Disasters call for swift, coordinated responses by emergency crews. To streamline procedures, many departments and organizations use color-coded tags to quickly relay information to other responders. Some of these tags are triage tags, used to indicate the severity of the need for medical treatment. Other color-coded tags can be used to separate unsafe buildings from safe structures, giving owners and occupants an easy way to tell if they can go back inside.
Emergency workers quickly identify and sort those who need medical treatment after a disaster by using triage tags, which are tags with multicolored ends and checklists. The exact colors vary from tag to tag. However, some colors are fairly universal in meaning. For example, a black tag means that the person is dead, red means the person has injuries that need immediate attention, white indicates that no treatment is needed, yellow means the person does need treatment for moderate but not life-threatening injuries and green shows that the person has only minor wounds.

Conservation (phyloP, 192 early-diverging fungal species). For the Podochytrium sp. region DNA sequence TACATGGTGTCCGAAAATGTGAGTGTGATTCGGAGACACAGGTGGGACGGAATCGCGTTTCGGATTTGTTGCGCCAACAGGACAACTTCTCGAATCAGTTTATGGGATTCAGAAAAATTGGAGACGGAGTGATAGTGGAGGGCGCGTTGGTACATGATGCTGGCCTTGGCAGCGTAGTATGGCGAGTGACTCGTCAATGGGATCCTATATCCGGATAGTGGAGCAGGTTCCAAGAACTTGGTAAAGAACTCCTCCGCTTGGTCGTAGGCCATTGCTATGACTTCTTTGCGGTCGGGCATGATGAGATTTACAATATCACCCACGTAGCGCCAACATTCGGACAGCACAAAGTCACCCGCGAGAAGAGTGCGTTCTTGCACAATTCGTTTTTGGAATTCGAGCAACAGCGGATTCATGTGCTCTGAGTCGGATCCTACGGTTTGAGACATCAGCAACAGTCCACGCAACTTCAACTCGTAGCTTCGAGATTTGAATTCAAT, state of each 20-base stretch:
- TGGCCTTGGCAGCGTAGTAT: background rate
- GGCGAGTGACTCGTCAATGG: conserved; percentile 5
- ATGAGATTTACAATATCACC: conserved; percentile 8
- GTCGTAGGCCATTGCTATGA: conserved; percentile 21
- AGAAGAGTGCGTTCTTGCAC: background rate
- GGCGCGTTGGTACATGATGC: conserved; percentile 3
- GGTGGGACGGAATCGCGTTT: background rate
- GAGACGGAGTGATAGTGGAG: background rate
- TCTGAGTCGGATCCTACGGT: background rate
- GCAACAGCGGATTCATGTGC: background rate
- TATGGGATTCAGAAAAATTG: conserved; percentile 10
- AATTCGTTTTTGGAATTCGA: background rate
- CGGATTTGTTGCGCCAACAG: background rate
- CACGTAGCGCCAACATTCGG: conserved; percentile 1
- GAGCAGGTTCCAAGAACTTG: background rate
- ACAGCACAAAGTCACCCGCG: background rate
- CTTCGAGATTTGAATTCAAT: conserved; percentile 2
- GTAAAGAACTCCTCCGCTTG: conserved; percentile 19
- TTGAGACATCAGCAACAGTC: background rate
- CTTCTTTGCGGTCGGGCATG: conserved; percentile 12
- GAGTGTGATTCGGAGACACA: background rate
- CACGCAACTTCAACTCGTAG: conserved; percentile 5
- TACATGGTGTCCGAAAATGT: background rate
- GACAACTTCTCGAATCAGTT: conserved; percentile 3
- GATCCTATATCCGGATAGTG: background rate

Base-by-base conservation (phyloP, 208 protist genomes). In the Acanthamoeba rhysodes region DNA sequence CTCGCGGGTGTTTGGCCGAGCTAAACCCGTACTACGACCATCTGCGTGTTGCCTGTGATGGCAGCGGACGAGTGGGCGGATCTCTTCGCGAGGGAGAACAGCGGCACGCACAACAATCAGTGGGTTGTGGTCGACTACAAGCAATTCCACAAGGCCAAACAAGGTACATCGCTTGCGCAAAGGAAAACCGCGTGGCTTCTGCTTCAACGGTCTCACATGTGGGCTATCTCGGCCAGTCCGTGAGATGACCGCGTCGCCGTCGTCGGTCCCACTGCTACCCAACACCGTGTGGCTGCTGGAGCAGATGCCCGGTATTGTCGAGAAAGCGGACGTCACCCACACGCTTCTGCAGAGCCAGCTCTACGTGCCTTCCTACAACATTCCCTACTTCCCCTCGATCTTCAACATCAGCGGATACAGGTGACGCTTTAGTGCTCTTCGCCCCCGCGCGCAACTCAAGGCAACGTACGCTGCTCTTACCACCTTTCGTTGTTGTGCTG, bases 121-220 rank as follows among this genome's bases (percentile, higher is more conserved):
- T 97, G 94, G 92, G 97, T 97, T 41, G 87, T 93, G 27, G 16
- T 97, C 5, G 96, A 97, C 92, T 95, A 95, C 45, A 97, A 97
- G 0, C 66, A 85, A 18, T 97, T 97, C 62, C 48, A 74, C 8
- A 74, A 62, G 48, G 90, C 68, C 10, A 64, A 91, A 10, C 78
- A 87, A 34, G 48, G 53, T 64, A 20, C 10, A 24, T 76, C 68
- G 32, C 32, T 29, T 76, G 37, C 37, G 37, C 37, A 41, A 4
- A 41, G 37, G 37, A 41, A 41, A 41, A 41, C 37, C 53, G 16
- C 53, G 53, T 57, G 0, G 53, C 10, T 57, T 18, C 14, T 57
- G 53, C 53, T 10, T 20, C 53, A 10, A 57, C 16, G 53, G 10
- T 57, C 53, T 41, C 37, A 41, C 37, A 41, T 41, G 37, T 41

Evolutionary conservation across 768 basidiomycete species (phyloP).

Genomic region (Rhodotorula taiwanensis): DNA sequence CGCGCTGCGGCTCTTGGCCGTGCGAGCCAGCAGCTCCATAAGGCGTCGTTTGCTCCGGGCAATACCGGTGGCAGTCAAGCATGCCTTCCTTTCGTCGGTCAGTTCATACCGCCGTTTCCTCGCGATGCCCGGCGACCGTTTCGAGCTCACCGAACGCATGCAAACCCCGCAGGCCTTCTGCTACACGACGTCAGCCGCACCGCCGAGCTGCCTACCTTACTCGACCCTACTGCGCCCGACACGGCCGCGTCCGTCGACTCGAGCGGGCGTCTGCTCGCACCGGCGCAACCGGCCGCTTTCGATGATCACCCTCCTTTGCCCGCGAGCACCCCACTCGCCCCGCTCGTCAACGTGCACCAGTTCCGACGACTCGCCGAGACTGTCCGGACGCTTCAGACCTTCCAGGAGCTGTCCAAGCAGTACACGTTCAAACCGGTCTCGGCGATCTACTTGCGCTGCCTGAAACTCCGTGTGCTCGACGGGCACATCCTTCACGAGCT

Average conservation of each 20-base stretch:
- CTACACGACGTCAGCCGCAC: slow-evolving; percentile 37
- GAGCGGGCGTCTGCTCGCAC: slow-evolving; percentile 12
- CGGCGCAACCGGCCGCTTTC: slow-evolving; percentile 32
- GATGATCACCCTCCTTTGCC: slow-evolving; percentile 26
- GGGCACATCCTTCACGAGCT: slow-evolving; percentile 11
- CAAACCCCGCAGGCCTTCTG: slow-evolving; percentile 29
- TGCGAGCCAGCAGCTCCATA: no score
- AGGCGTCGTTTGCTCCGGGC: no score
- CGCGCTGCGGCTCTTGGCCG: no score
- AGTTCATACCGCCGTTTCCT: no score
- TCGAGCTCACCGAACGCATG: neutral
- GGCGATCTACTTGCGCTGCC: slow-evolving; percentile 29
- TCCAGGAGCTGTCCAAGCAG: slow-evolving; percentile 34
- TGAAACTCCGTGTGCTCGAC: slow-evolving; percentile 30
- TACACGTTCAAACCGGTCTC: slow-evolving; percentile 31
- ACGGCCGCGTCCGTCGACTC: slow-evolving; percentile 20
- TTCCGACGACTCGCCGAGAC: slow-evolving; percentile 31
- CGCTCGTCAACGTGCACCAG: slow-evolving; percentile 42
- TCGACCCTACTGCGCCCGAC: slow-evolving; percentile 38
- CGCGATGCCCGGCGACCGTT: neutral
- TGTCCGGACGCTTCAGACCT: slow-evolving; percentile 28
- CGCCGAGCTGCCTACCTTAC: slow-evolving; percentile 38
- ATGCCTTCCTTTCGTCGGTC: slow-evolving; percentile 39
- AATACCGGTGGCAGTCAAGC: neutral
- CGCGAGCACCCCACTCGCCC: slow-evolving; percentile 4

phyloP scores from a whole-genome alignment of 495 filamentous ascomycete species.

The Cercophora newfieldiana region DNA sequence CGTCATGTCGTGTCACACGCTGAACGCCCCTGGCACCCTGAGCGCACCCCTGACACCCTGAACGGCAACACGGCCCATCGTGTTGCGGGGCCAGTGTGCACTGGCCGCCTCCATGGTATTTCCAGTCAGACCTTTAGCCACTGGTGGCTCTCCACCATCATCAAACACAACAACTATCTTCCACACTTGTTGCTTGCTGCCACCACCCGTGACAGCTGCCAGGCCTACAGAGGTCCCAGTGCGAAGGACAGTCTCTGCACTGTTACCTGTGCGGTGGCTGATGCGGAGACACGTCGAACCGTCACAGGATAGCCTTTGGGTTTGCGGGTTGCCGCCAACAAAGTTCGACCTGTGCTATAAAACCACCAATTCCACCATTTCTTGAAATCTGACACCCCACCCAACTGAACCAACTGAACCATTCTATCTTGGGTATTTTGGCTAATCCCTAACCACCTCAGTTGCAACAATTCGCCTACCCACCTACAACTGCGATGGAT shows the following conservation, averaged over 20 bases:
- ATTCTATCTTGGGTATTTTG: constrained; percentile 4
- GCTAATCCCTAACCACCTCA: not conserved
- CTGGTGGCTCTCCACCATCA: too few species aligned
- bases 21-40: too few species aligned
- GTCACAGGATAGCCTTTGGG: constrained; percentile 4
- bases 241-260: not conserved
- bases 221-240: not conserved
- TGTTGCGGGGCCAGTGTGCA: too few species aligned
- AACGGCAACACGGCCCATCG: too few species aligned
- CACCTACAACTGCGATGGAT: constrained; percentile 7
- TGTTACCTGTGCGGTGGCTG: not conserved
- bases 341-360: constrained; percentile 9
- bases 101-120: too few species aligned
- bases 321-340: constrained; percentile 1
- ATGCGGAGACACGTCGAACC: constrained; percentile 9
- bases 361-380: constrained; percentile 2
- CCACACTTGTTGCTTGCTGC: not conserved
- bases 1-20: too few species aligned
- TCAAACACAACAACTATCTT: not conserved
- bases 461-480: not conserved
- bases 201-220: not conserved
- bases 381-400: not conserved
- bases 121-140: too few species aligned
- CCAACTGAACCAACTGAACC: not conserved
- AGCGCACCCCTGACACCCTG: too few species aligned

Another colored-tag system you’ll see after a disaster is for building habitability. Inspectors looking at structures after events such as earthquakes and landslides will issue a red, yellow or green tag to show the structure’s status. Red-tagged buildings are either unsafe for people to be in or may become unsafe in the near future, yellow-tagged structures are fine for limited access and green-tagged buildings are safe. Note that these codes apply to the basic structural integrity only. A green-tagged building, for example, can still have extensive cosmetic and internal damage such as toppled appliances, which would make living in it uncomfortable.
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